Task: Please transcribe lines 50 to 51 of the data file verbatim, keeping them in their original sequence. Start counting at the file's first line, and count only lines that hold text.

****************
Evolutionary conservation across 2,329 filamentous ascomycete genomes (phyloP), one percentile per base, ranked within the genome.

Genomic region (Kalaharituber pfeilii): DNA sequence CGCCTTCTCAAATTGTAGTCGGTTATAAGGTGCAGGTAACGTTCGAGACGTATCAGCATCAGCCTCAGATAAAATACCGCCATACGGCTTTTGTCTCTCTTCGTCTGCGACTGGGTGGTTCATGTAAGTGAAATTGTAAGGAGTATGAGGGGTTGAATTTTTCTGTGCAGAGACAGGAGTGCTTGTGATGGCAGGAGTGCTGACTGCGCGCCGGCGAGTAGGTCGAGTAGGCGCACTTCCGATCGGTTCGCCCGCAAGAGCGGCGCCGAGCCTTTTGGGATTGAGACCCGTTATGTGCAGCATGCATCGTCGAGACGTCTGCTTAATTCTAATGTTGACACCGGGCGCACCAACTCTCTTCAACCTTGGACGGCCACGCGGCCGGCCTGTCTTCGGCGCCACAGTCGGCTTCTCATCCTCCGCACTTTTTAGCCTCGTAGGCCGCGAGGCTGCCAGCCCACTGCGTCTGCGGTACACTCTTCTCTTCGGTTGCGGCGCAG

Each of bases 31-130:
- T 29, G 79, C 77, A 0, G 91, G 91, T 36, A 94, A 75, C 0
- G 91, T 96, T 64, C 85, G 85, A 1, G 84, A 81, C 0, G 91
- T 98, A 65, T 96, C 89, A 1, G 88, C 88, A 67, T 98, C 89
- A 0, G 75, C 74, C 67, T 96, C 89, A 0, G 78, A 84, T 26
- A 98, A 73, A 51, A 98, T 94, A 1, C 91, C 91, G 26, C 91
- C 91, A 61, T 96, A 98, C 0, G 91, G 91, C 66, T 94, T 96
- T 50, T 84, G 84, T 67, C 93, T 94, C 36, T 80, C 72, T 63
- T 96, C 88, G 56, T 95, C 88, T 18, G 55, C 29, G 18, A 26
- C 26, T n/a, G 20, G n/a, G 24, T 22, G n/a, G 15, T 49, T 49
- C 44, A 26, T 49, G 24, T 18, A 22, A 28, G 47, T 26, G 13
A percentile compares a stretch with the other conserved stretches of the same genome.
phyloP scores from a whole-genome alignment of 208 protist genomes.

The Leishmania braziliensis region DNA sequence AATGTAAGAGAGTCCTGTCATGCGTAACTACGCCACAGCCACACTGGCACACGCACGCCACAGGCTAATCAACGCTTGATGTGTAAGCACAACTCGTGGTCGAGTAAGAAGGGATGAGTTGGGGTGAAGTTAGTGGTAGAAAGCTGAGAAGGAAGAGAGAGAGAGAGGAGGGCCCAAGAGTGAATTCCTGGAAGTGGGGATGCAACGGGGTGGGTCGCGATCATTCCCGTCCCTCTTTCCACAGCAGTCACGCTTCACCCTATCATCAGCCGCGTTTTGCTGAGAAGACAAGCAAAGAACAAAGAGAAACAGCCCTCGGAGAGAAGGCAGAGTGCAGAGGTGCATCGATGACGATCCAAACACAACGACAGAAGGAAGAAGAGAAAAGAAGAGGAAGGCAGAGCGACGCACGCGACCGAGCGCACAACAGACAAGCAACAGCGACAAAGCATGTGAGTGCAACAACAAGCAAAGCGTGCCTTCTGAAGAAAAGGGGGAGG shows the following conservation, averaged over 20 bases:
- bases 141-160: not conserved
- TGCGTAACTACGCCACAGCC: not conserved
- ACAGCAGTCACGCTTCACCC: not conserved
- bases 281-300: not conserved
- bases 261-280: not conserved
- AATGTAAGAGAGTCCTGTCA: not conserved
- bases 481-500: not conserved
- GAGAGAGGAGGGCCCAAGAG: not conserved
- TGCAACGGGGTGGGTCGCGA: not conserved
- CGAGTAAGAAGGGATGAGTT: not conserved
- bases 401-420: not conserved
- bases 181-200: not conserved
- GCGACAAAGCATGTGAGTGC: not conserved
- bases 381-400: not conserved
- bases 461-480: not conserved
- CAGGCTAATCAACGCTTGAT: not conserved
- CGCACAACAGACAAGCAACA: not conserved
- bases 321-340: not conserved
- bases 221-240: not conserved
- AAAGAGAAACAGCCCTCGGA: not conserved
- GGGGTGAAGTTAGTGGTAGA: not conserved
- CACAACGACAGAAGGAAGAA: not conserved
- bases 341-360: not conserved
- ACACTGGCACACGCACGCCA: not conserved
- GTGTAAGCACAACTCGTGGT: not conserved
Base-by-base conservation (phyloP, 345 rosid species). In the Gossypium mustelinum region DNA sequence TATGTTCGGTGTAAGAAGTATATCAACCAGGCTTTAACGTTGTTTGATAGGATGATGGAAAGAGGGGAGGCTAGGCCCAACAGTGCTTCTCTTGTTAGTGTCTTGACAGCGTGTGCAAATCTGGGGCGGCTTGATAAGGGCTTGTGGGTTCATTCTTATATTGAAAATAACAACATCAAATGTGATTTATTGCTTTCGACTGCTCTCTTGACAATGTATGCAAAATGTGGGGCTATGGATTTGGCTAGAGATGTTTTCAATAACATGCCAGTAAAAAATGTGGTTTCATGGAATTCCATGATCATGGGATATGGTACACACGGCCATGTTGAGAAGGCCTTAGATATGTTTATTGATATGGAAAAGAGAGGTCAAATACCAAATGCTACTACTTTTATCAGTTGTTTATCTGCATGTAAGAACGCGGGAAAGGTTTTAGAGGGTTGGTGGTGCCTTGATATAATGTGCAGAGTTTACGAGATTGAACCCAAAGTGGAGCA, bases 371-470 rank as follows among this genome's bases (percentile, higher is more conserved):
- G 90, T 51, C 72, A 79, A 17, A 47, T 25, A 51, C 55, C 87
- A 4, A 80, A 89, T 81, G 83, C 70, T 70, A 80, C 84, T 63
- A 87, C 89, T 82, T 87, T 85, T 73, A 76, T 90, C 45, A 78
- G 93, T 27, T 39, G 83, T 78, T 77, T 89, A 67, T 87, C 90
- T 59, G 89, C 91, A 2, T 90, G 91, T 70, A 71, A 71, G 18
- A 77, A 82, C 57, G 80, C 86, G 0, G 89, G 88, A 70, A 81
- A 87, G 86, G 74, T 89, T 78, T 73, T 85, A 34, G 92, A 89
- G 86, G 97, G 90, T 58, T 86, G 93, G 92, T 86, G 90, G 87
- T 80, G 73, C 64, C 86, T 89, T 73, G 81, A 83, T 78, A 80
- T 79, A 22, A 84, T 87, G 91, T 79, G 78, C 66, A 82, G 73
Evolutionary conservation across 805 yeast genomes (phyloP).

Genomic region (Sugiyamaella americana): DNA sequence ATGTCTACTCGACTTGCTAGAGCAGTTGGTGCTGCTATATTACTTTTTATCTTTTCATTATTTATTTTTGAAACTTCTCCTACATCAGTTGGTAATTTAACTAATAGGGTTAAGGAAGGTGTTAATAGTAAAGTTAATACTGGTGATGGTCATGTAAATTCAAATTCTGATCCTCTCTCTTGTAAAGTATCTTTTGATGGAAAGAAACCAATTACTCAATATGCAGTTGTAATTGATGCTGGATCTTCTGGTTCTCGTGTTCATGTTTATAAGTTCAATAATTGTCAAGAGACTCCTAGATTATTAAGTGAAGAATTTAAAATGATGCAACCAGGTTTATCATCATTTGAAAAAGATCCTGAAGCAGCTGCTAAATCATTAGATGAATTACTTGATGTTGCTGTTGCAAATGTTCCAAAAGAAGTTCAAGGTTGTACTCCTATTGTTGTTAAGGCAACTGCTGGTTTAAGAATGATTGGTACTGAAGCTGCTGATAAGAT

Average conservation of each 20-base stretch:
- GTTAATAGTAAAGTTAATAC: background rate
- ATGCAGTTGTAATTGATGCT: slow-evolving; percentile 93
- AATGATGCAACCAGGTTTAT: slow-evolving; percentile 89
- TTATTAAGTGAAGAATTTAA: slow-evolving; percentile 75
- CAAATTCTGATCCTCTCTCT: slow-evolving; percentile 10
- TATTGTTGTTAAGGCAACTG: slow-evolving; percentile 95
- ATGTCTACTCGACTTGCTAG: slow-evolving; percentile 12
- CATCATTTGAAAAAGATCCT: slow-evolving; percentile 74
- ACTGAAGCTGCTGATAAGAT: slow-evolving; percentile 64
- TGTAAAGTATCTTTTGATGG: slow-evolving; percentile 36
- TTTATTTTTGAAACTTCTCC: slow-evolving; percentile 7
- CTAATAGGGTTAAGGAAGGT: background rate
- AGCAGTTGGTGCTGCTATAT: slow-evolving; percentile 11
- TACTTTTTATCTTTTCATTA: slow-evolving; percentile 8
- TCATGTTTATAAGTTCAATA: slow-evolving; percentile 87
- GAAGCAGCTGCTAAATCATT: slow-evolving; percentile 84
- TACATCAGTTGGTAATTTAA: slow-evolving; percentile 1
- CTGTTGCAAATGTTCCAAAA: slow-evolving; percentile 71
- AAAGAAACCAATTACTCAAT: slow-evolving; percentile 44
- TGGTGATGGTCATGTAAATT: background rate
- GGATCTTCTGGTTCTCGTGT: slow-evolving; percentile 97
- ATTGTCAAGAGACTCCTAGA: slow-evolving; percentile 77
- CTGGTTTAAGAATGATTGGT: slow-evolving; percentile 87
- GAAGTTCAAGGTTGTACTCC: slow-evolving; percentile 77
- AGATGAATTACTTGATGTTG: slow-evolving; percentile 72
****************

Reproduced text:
- G 86, G 97, G 90, T 58, T 86, G 93, G 92, T 86, G 90, G 87
- T 80, G 73, C 64, C 86, T 89, T 73, G 81, A 83, T 78, A 80